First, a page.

Twelve days to experience all that is Shanghai, Beijing, and Seoul. Transcontinental flights, a speed train from Shanghai to Beijing, a handful of business meetings and a collection of in-country assignments were all part of the plan for 36 Kellogg students when we departed from Chicago the morning of March 16.
The trip to China and South Korea was a central component of our Global Initiatives in Management (GIM) class, and for most of us, it was our first trip to Asia. The trip itself was sandwiched between two segments of five classes in which Professor Damien Ma, Sheila Duran, executive director of Kellogg’s Public/Private Initiative, and a series of distinguished speakers equipped us with the necessary knowledge to make the most of our trip.
What we did not anticipate were the unique interactions each of us would have throughout the nearly two weeks abroad, not only with the people living in the countries themselves, but also within our group of Kellogg students.
The 36 of us were broken into separate teams to perform in-country assignments during our trip. My team worked on researching new energy vehicle adoption, so we met with representatives from BMW, Ford and a few other companies. While each team had differing experiences, we all came together for a variety of shared activities, including:
- Meetings with representatives from Disney, Pepsico, Baidu, Peking University, Hyundai and Samsung.
- Alumni dinners in Shanghai and Seoul
- Sightseeing trips to the Great Wall, Tiananmen Square and the Forbidden City
One of the key discussions in our class and during the trip was about the merits of a democratic state, like in the U.S., versus a Leninist-based system, like in China. While China has limits on freedom of speech, faces significant environmental concerns and has unequal educational opportunities, etc., no one could question the astounding growth China has experienced over the last 30 years.
As Professor Ma explained to us, China has experienced an average of nearly 10% growth for 30 years. No other country has put up this kind of stellar economic performance. China’s GDP was $1.5 trillion as recently as 2002, but now it is $10.2 trillion, which is about 60% of the US GDP. This growth can be seen from the incredible skyline in Shanghai to the smog that hangs over the cities. It is also evident from the advanced public infrastructure; the trains we took within cities and between cities were smooth, fast and clean – three things that cannot always be said about public trains in the United States.
While the cities were impressive, the people themselves were also noteworthy. My experience was that the Chinese people were warm, heartfelt and inquisitive. During our small group dinners, we were able to have open discussions where we all were able to understand more about each other’s cultures – this spanned from food to politics to our views about the future for our particular countries. At the end of day, despite living halfway across the world, the Chinese people we interacted with had the same fundamental concerns and wishes we do in the U.S.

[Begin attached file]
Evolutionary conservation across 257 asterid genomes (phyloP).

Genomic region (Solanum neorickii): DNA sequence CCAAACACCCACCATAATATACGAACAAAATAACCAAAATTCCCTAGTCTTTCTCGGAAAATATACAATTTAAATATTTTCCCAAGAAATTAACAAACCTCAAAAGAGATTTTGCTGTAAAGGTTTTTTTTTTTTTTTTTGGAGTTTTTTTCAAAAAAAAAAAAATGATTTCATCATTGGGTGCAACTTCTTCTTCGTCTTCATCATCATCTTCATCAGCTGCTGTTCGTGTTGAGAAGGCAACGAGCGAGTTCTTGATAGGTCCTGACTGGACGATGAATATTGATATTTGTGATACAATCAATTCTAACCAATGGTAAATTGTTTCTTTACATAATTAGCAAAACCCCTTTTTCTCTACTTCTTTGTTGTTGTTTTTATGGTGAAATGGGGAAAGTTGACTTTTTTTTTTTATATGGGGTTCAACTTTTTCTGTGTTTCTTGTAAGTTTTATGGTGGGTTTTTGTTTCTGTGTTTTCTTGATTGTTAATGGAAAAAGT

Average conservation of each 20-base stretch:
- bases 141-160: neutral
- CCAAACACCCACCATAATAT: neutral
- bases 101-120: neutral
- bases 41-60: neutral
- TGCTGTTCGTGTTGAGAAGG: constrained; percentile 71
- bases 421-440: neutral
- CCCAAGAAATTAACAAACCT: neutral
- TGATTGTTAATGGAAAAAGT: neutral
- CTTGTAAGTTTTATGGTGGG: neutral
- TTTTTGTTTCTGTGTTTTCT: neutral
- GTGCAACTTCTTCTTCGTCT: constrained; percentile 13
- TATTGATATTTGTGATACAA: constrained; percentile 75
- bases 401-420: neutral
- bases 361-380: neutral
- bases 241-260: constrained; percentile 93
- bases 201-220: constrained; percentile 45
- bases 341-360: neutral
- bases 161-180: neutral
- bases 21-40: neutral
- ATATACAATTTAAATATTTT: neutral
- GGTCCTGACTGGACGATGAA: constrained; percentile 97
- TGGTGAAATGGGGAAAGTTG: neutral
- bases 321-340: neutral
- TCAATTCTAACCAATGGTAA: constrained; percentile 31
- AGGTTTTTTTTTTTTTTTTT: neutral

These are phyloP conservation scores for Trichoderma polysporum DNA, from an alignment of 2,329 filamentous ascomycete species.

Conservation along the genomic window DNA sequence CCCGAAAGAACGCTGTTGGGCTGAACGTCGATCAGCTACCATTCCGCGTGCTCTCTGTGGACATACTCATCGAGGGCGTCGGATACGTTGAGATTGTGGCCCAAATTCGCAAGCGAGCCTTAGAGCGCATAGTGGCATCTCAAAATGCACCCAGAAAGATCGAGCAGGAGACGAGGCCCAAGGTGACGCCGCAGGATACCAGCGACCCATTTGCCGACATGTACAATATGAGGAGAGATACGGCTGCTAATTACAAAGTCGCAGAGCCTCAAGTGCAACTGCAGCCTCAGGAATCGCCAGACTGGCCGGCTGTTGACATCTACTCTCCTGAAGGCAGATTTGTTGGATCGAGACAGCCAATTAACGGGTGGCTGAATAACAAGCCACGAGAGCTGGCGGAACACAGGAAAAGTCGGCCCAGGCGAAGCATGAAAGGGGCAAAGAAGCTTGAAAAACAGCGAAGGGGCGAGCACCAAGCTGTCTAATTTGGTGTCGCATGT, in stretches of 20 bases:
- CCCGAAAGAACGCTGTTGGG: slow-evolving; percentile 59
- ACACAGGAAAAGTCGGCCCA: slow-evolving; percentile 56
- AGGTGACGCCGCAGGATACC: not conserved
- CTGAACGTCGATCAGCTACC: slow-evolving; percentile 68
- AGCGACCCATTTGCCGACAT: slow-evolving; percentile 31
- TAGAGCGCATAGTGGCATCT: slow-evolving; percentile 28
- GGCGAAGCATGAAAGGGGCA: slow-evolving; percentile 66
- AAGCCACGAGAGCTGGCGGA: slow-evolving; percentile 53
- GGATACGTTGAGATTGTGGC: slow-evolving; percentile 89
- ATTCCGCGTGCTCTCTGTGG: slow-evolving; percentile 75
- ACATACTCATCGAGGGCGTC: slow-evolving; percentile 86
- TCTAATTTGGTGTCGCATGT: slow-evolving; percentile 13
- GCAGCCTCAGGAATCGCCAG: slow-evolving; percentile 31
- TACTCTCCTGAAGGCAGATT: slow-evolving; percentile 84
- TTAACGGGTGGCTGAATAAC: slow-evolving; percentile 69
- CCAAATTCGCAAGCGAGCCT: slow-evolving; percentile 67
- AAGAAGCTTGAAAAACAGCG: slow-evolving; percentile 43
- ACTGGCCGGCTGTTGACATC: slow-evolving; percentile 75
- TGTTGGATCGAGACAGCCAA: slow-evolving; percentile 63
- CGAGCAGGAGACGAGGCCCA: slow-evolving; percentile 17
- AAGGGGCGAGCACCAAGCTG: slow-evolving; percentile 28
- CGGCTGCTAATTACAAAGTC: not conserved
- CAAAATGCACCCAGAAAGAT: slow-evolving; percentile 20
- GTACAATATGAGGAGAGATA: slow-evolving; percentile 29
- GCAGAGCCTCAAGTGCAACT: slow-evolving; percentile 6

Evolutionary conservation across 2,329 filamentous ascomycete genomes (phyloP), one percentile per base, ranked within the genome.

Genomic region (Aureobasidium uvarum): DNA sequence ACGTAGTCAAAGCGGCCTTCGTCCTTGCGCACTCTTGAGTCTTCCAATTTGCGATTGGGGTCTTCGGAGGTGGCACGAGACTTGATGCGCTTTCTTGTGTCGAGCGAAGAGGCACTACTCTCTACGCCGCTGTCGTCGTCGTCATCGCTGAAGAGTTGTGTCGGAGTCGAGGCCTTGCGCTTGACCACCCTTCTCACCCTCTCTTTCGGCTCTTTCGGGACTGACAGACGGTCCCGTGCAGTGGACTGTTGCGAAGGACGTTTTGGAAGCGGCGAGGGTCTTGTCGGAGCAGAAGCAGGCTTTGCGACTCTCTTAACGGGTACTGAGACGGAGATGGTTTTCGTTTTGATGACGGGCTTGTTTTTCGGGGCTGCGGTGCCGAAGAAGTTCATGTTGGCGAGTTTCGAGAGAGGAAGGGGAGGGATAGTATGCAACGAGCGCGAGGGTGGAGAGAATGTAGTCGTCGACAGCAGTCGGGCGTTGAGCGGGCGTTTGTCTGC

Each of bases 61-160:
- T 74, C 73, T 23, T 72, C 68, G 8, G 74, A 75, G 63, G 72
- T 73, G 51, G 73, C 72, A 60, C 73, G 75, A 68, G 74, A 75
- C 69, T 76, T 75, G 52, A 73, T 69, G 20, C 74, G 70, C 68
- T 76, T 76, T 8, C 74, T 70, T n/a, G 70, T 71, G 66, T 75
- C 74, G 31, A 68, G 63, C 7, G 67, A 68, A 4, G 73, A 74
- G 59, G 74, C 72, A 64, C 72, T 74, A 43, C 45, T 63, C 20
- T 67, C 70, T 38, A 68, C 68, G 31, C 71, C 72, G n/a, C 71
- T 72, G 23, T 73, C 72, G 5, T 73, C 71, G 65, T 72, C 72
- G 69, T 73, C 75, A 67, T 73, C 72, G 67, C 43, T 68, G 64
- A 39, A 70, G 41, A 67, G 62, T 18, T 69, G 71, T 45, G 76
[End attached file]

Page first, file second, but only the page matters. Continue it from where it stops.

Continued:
We care about the safety of our friends and families.
We care about our jobs and future career potential.
And we all take pride in our countries.
To truly understand the motivations of the people, government, etc., it was first essential to understand the country’s history and how it impacts the present day. While understanding context is important in any country, no place is this truer than in China and Korea. For example, understanding why the Chinese government requires any international firm to enter into a joint venture (JVs) may seem strange until you understand the “Century of Humiliation” in China, when there were a series of wars, occupation by the Japanese and other events where foreigners expropriated from the Chinese. These events provided the context for why China seeks to assert itself on the international stage and protect itself so it is not taken advantage of again. We were able to learn about this firsthand by talking with the Chinese people and walking down the Bund in Shanghai, where we saw the British settlements that operated the opium trade.
As with any two-week trip, it was both enriching and exhausting. After experiencing the countries, many of us are excited to travel back to Asia again, or even live there in the future.
Given how distinct all three cities were, we realized that the more we learned about these cultures, the less we really knew, which made us long all the more to experience it again!
Nathan Pohle ’16 is a first-year student in Kellogg’s Full-Time Two-Year MBA Program. After completing his undergraduate degree at UW-Madison in 2007, Nathan has spent the last seven years as an Actuarial consultant at Deloitte Consulting helping insurance companies across a wide range of consulting and audit engagements.